You know that long hiatus we just took? It gave Jake and me some much-needed time to do a little soul searching. I reconnected with my inner child, Jake reconnected with his inner hippie, and we both reconnected with our punk-rock roots. Okay, Jake reconnected with his punk-rock roots; I broke out my old Pink Floyd records. But somehow, both of those things led us back to another classic weird band we’ve neglected for far too long: the Butthole Surfers.
From about 1985 to 1989, the Butthole Surfers had one of the craziest live shows of any band on the planet. Their lead singer, the eternally manic Gibby Haynes, wore dresses and played squealing saxophone riffs and shouted lyrics into a megaphone. Next to him stood an upside-down cymbal filled with lighter fluid; he would set it—and often, his hand—on fire. Guitarist Paul Leary writhed around the stage like a man possessed. Two identical-looking drummers played standing up, sometimes in perfect unison and sometimes it utter cacophony. Kathleen Lynch, the band’s infamous “naked dancer,” struck spastic poses in time to a strobe light, covered in lurid body paint. Behind the band, overlapping 16-millmeter films layered disturbing and incongruous images atop one another, like a graphic penis reconstruction medical video and, according to one account, “people with Down’s syndrome dancing in top hats and tails.” The whole thing was designed to freak the shit out of the audience, and it usually worked. Here, for example, is drummer Teresa Taylor, aka Teresa Nervosa, describing the Surfers’ shows circa 1985 (from this excellent oral history of the band):
Gibby in those days would take condoms filled with colored dye and put those in his pants so that at some point they would burst and it would look very bloody. He would change clothes onstage during the set a lot. Then he went and bought the first vocal effect and that was a big deal. We had strobe lights, $10 strobe lights, and then we bought a 16-millimeter projector, because we started to make more money. Everything was invested back into the band, so we could have a better show, better sound. Later we got another projector and showed two 16-millimeter films overlapping. The full-on shows would make people puke and scream and run out, that kind of thing. It was what we’d always wanted.
Happily, a ton of video from this era exists on YouTube—much of it lifted from Blind Eye Sees All, a concert film the band shot in Detroit in 1985, but plenty of clips from later years, as well (which is a good thing, because Lynch didn’t add her naked dancing to the band’s spectacle until 1986). Less happily, the quality of most of these videos is shitty, and even under the best of circumstances, an ’80s B-hole Surfers show was almost impossible to film. This is one of the better clips we could find and you still really can’t see anything until 40 second into it:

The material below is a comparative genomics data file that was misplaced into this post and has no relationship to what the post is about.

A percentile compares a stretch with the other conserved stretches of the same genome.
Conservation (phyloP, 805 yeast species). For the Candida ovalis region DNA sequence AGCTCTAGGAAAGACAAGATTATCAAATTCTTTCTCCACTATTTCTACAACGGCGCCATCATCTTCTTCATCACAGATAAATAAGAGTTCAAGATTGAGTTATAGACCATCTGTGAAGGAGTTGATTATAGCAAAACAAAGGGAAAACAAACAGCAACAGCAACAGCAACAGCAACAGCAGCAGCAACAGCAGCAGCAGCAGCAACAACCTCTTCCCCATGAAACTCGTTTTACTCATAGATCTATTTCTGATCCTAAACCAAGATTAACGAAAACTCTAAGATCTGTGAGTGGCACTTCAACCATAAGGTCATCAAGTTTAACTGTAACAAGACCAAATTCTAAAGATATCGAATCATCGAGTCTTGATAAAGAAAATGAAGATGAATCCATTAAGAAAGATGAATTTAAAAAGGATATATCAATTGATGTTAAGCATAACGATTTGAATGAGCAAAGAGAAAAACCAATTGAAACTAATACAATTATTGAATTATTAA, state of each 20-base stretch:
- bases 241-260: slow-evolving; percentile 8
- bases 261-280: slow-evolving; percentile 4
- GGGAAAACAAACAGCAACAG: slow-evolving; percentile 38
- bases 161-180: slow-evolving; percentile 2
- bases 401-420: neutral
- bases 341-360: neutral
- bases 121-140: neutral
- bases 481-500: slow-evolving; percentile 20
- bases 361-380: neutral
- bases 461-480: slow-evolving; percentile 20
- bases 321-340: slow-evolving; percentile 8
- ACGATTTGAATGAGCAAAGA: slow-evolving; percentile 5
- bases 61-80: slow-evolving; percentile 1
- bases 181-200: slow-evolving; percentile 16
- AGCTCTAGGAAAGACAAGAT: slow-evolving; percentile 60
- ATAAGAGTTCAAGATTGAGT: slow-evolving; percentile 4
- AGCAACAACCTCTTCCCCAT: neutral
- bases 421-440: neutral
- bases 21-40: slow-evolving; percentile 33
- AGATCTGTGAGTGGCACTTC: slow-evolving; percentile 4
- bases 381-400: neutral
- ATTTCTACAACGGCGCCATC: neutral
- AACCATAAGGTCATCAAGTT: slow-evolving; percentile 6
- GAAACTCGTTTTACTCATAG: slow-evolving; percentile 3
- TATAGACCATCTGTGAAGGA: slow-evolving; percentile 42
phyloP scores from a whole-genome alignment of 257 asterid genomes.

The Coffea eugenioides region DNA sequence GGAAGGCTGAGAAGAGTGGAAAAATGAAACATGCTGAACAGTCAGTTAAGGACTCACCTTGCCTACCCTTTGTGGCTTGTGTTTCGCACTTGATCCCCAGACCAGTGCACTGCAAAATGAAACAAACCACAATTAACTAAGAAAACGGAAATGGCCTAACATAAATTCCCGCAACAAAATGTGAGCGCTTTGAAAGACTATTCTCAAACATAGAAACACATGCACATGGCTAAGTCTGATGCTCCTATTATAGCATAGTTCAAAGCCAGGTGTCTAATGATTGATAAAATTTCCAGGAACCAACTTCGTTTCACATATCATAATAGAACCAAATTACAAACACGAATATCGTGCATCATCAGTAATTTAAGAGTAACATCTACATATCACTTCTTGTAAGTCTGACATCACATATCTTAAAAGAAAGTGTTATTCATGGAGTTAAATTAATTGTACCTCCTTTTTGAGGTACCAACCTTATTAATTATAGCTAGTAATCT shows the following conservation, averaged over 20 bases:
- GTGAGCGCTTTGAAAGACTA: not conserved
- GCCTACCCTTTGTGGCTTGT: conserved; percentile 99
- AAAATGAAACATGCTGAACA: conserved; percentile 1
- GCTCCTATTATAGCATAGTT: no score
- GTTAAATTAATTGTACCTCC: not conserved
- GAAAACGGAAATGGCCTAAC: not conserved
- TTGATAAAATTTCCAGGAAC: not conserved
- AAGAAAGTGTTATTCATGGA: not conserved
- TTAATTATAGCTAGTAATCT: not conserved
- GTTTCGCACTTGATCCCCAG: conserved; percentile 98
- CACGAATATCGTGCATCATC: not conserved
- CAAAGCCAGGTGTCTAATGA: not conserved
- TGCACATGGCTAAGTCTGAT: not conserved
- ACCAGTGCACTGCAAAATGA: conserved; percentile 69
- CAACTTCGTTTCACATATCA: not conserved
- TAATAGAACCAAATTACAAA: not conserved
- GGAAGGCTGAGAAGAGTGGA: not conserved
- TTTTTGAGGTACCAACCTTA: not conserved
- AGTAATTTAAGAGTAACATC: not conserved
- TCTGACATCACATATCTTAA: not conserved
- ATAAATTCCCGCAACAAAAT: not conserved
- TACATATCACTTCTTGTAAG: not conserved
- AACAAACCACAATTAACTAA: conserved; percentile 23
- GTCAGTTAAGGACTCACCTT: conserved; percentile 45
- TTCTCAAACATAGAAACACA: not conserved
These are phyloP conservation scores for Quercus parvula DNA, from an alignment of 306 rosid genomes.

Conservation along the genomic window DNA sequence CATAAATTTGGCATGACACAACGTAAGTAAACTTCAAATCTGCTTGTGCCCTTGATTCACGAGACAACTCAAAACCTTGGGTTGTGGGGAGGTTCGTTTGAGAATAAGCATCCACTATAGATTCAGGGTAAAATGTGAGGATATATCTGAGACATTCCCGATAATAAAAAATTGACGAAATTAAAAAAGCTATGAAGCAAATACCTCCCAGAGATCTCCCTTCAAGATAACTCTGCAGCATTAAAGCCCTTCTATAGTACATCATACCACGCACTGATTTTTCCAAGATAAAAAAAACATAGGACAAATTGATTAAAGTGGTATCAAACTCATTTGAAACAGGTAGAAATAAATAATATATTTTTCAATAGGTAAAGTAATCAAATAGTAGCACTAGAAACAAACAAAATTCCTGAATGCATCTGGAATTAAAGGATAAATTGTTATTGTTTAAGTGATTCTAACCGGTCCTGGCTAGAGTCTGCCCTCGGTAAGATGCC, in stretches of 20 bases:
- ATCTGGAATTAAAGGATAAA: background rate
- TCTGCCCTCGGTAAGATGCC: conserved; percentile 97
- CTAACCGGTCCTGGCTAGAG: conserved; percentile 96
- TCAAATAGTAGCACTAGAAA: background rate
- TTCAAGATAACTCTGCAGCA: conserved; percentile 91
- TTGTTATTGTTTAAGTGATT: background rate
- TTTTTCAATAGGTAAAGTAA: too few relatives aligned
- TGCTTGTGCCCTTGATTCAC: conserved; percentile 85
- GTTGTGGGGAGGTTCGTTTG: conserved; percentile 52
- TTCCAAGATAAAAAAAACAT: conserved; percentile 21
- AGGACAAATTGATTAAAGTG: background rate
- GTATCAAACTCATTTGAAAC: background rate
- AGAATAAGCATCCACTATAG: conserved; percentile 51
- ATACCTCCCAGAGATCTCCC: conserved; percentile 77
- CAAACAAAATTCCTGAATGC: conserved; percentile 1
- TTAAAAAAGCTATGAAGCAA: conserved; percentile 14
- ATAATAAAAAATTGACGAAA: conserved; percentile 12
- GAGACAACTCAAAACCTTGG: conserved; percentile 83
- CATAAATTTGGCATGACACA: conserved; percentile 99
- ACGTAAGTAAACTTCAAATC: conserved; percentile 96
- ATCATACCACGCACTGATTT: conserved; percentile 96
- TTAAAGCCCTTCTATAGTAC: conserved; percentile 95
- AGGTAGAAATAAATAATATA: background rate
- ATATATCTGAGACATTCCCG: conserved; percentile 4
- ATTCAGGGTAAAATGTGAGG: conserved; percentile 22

I’ve somehow neglected to mention the music up to this point, which is stupid because the music was generally every bit as crazy as the stage show. Early on, the Surfers were part of the punk scene, and their live performances definitely owed a debt to the Sex Pistols and the Dead Kennedys. But in the studio, they were on their own trip from day one. Here, for example, is a track off their first full-length album, 1984’s Psychic… Powerless… Another Man’s Sac, which owes as much to The Residents or Captain Beefheart as it does to hardcore punk:
Back in ’84, Gibby Haynes achieved his distorted, menacing vocals mostly just by singing by through a megaphone or a toilet paper roll, but over the years he added various electronic effects, until he finally had an entire rack of processors that came be known as “Gibbytronix.” You can’t actually see Gibby in this 1991 video, but you can hear Gibbytronix in full effect:
Over the course of the ’90s, the Surfers devolved into a tamer, “alternative rock” incarnation of their former selves. Kurt Cobain name-checked them as an influence (he and Courtney Love met at a Butthole Surfers show), which helped the band land a major-label deal at Capitol Records in 1992. They even got John Paul fucking Jones (yes, the Led Zeppelin guy) to produce their first record for Capitol, the intriguingly titled but disappointingly polished Independent Worm Saloon. By the time they scored their biggest hit, 1996’s “Pepper,” they were starting to sound kinda like Weezer. But hey, if aging psychedelic noise punks can’t cash out in America, what hope is there for the rest of us? And to their credit, they still play the old weird shit to this day, albeit as a stripped-down four piece with fewer visual effects and naked dancers.
I’ve really only scratched the surface of all that was weird about the Butthole Surfers; if I wanted to, I could go on all night. In their early days, they changed the band name for every show: Ashtray Babyheads, the Right to Eat Fred Astaire’s Asshole, the Dick Gas Five. Their classic 1988 album Hairway to Steven was released with cartoons for each song in place of titles. Fans later deciphered the song titles based on live set lists; the song represented by a rabbit dancing on top of a dead fish turned out to be called “Julio Iglesias.”
But instead of cataloging their every bit of chicanery, I’ll just leave you with a short 1988 film called Bar-B-Que Movie, which starred all six then-members of the band (Gibby, Leary, bassist Jeff Pinkus, drummers King Coffey and Teresa Nervosa, and dancer Kathleen Lynch) and was directed by, of all people, Alex Winter, the actor best known as the not-Keanu guy from Bill & Ted’s Excellent Adventure. It’s a spoof of The Texas Chainsaw Massacre and…well, just fucking watch it, OK? You’ll laugh, you’ll cry, you’ll never look at your cast-iron frying pan the same way again. There’s a full-on recreation of the Surfers’ stage show about seven minutes in. Enjoy.